Arequipa is one of the prettiest cities in Peru and in South America in general. This city has everything, from the beautiful architecture, to the market, to the typical Peruvian food, so there are so many reasons why you should really make sure you don’t skip it.
After spending a night in Nazca, we got a night bus from Ica to Arequipa where we spent a few days and absolutely fell in love with this place. If you are looking for how to get to Arequipa, click here.
If you want to find out what are the top things to do, skip to this part instead.
With its over 1 million inhabitants, Arequipa, is the second most populated city in Peru, after Lima, and a very important commercial spot for Peru.
The historical centre of the city was declared a UNESCO Heritage World site in 2000.
The city is located at 2,328 metres above sea level and it’s surrounded by a series of volcanoes that dominate the skyline.
Apparently, Arequipa is the place is SOuth America with highest sun radiations, so don’t forget your sunscreen! Temperatures range from 7 degrees to about 25 degrees through the year, and it is mostly dry through the year, with the exception on the months between December and March, which is the wet season.
During the wet season, it is usually still sunny in the morning, but we found that it would rain a lot during the afternoons/evenings.
Things to see and do in Arequipa:
- Do the free walking tour
- Visit the Monasterio de Santa Catalina
- Take a trip to the Colca Canyon
- Spend some time in Plaza de Armas and check out the Devil Carving in the Cathedral
- Take a look at Juanita, the mummified girl
- Take a look at the Iglesia de la Compañia
- Enjoy some of the best food in Peru and take part in the nightlife
- Find a volunteering project in Arequipa
- Visit some markets
- Take a trip to Yanahuara
Like in most places we visited, the free walking tours are the best way to explore a new city, learn about the history, get to talk to local people and make some friends. There several companies that organise free walking tours, but the two best ones are Free Tour Downtown and Inkan Milky Way, but we picked the first one.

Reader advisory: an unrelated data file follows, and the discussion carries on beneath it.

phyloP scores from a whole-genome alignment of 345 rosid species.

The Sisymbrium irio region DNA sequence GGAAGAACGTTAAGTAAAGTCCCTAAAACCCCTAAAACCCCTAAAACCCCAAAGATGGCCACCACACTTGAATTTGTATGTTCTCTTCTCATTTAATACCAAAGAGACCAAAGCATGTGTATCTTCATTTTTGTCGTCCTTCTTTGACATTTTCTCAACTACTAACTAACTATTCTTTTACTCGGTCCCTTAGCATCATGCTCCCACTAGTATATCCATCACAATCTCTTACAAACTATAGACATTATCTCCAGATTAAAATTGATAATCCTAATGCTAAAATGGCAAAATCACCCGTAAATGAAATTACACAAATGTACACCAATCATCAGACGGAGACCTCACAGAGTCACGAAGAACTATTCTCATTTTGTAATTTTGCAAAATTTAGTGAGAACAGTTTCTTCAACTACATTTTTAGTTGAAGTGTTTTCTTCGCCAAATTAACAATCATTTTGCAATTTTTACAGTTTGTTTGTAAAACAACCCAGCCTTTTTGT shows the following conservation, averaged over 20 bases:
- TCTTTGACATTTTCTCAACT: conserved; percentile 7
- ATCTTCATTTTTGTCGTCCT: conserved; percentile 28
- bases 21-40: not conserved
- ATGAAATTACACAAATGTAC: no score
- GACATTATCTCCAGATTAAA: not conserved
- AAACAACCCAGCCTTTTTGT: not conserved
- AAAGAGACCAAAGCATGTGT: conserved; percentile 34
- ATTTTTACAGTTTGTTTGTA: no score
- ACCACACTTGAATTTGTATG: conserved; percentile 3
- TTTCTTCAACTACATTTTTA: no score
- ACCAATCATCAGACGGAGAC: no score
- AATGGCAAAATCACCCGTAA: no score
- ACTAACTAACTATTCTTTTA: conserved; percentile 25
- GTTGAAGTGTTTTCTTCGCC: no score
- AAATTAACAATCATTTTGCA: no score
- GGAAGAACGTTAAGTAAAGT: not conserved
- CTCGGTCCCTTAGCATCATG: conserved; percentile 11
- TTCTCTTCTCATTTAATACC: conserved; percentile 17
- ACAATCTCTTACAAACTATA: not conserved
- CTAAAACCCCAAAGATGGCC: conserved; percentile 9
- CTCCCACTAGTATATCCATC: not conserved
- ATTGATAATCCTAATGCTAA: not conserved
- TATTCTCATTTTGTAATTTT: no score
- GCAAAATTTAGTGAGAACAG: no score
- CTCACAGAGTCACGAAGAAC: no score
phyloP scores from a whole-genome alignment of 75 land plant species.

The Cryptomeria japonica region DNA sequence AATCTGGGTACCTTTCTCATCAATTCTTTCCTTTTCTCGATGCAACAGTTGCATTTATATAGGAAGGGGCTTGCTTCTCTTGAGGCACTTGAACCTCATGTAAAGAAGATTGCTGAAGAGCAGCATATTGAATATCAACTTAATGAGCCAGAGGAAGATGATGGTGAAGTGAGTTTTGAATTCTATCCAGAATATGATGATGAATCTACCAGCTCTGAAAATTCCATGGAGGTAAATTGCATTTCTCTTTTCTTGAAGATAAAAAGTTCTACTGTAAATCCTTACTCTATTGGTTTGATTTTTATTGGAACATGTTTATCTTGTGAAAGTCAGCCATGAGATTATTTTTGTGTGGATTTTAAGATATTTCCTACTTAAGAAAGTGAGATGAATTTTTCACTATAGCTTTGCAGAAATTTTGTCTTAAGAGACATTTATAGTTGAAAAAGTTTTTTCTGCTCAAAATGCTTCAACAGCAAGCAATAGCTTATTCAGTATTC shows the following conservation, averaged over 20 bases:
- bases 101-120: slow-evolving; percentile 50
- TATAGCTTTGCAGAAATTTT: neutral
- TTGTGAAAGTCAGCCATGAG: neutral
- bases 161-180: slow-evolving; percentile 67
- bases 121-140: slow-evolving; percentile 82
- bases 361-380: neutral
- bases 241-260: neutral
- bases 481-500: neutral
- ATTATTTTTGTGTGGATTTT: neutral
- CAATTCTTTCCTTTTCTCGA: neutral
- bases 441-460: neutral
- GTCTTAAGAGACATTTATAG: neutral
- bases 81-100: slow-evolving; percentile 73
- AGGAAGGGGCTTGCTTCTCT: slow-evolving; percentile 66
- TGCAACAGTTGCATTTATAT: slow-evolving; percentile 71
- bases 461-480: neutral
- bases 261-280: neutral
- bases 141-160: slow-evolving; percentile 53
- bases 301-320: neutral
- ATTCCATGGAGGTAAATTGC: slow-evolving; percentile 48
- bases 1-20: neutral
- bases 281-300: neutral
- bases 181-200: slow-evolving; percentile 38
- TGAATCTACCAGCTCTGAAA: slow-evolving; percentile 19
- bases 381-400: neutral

The itinerary is kind of the same. After visiting the main square, you will go on to the Compañia Church and Cloister, take a look at some colonial houses and visit two of the main Barrios of the city – El Solar, one of my favourite, and San Lazaro. The tour continues to the first jail in Arequipa and the first hotel, love park and it finishes with a Pisco Sour tasting!
No matter how many colonial buildings you have seen by now, the Monasterio de Santa Catalina is something you really shouldn’t miss when you are in Arequipa. The monastery, that occupies a whole block, is not just a religious building, but a museum and a real citadel. Even though you can hire a guide, you don’t really need one. You can just grab a brochure at the entrance and visit the place yourself.
You don’t need to follow a specific path, but you can start by taking a look at the main cloisters, including the Novice Cloister that you enter by going through a courtyard with a tree and an arch that says “Silencio”, the Orange Cloister that takes its name from the orange trees in the courtyard and the Great Cloister, that has the chapel on one side and the museum of religious art on the other. When moving from one to the other, you’ll walk through some real streets, see the Profundis Room (the obituary), the Canteen, and the nuns cells.
Two nights a week – on Tuesdays and Thursday – you can visit the monastery at night time, until it closes at 10 pm. Entrance fee is 40 soles, but it’s worth so much more, as this is really the highlight of our time in Arequipa.
Another of the must see things in Arequipa, is the Colca Canyon, a canyon above the Colca River, a bit over 150 km away from Arequipa. You can decide to hike here or take a guided tour.